Research on the banking behavior of customers in East China

Bank customers' experience journey and ecosystem description




Background


Change in behavior of bank customers

As urban people live an increasingly fast-paced life style, such issues as traffic and environmental pollution push people to the Internet. In recent years, with the development of mobile Internet, people become more used to prompt problem-solving at any time and any place. Banks also face huge challenges due to the impact of the Internet: e-banking channels such as online banking and mobile banking are incorporated in the banks’ service systems and quickly become one of the crucial customer channels.

The contact between banks and customers has under gone significant change in just a few years, but we have little in-depth information about this change. Banks have neglected over all cognition of new channel users while quickly creating new channels, and alsolack detailed understanding about their characteristics and usage needs.





Penetration &Challenges



TANG initiated anindependent R&D project to explore the finance industry

To thoroughly understand finance-related behavior of Chinese bank users and seek accurate directions to improve banking services, TANG initiated an internal qualitative research on bank users in cities of different levels in East China in 2012. Observation and Interviews regarding the use of various banking channels were carried out amongover 60 users in Jiangsu (Xuzhou, Suzhou, Nanjing, Wujiang, Wuxi), Zhejiang(Ningbo, Hangzhou), Shanghai, Beijing, Guangdong (Guangdong, Dongguan) and Shandong(Weifang, Zaozhuang) through telephone interviews, face-to-face interviews and laboratory interviews, etc. A complete user behavior analysis was conducted on bank users under different circumstances in first-tier, second-tier and third-tier cities.



Challenge 1: How todetermine the target user group for research

We encountered a bigchallenge in the early stage of the project - how to determine the target user group of this research. As banks’user groups are widely distributed, even when we limited our respondents to bank users in East China, they still fall intomany differentiated user groups. Due to the limitation of time and various resources, we must accurately categorize and separate the existing channels and giant service systems to smooth out the complicated relations between banks and their user groups.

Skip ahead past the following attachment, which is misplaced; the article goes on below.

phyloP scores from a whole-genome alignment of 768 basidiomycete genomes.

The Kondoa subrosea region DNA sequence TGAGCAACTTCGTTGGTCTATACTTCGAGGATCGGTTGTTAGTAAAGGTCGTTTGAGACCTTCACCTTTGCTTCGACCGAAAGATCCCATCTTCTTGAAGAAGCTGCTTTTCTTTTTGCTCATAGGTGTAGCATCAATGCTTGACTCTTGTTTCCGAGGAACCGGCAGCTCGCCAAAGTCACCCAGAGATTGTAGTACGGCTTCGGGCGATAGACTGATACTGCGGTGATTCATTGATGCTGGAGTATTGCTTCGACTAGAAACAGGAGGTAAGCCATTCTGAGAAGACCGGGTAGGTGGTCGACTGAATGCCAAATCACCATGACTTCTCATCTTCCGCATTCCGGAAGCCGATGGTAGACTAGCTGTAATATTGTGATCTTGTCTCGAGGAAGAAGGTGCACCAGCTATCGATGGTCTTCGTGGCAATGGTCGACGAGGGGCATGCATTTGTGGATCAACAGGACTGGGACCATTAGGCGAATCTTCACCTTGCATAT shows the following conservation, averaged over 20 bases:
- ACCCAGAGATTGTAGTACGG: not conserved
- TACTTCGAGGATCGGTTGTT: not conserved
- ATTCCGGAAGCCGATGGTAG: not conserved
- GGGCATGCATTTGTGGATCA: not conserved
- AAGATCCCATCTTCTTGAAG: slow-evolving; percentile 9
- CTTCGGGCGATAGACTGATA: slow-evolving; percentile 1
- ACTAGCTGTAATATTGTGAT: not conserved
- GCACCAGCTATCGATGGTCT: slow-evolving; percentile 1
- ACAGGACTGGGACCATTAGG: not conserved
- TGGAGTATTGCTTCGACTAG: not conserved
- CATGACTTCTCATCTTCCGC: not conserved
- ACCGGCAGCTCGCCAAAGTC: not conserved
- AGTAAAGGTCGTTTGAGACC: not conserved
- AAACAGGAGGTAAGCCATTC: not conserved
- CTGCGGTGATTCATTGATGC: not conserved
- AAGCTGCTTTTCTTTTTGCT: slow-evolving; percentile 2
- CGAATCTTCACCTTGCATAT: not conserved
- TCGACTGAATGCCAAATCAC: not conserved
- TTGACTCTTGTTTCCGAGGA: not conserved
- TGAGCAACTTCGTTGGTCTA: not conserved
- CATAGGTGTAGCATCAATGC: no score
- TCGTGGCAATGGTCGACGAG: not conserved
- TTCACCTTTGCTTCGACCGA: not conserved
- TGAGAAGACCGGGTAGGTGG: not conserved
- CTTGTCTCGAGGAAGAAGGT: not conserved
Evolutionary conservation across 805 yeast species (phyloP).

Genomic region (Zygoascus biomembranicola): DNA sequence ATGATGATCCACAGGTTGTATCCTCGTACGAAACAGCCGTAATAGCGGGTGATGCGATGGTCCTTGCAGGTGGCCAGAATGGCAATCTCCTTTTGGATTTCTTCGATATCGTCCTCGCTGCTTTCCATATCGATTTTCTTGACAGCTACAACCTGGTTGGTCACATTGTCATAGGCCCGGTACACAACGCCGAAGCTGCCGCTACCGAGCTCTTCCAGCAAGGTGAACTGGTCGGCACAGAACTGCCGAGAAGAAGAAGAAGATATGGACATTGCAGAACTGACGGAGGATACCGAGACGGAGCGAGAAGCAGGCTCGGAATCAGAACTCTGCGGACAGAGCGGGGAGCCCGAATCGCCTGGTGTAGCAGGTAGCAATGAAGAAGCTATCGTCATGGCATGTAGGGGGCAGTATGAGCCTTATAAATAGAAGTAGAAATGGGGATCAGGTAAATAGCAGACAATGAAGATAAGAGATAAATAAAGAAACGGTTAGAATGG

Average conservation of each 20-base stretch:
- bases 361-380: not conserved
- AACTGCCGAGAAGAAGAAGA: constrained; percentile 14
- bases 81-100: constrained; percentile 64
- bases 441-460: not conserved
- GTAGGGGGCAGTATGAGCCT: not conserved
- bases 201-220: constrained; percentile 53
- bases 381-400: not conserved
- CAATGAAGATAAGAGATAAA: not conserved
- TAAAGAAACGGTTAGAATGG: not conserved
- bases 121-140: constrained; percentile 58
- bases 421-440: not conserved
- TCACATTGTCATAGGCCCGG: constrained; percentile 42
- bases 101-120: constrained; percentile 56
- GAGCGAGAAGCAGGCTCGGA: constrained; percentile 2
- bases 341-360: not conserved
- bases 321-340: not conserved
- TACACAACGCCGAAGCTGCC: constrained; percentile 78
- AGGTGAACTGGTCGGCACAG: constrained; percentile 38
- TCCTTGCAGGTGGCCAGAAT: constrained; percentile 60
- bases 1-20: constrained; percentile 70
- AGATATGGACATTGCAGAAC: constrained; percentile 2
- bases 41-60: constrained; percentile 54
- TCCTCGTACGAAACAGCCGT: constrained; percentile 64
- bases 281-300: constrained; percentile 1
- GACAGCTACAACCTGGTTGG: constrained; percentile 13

So, before our first close contact with users, we conducted much desk research. We collected and analyzed much data about the distribution of bank’s user groups, and Internet & mobileusers, including demographic data such as age, profession, educationalbackground and in come. We also collected user behavior data such as users’frequency of using different banking channels, main services and functions of different channels used by users and major scenarios under which users use aspecific channel. Mean while, the desk research has provided data support for user recruitment and the preparation of interview scripts during the interviews.

Challenge 2: How to comprehensively gather details related to user behavior

There were some challenges in digging outuser information both in depth and breadth as the interviews involved contents of a large scope, including users’ behavior, attitudes, needs and pain points in using different banking channels. Besides, we hoped that users could give adetailed description of their behavior in using these channels to help usvisually describe user behavior and draw a user behavior map in the later stages.

So, before the interview with users, we developed various “stimulants”, including key word cards, pictures of characters with different financial relations and consumption scenario pictures, to help users recall financial behaviors related to those words, characters and scenarios and get meaningful answers from users. Moreover, we designed some multiple-choice questions to help judge users’ideological characteristics and states such as values and consumption ideas through their choices.


Discovery


User groups and classification

We discovered in theresearch that in order to improve banks'  user experience and help banks with an overall plan of cross-channel services, it requires not only identifying touch points and uses of various banking channels, but to system atically improveusers’ daily finance-related behaviors. We also need to thoroughly analyzeusers'  financial, investment and consumption values, build a user experience behavior map based on a specific user roles and consumption scenarios and to design a user-based service process and service system from the perspective of a bank’s overall system, processes and cross-channel services.


We summarized interview data and classifiedbank user groups by using an affinity diagram to find out the most typical bankuser group. Then, we reorganized the interview data to obtain information suchas behavior details, needs and pain points of various users.



Results


Bank’s typical user experience map

We chose the six mosttypical categories of users in first-tier, second-tier and third-tier cities of Eastern China and the most common finance-related scenarios to draw the systematic user experience map. We offered a panorama of users’ life scenes and related behaviors from their perspectives and marked all contact points between users and various banking channels and the related needs and pain points to help banks with a macro understanding of current state and user experience opportunities on their channels. Meanwhile, we additionally drew an emotion curve to help explore emotion-based designs of financial products.

The complete contents of the experience map were shared with participants at the Next Bank China meeting in 2013, where we received positive domestic and overseas feedback.


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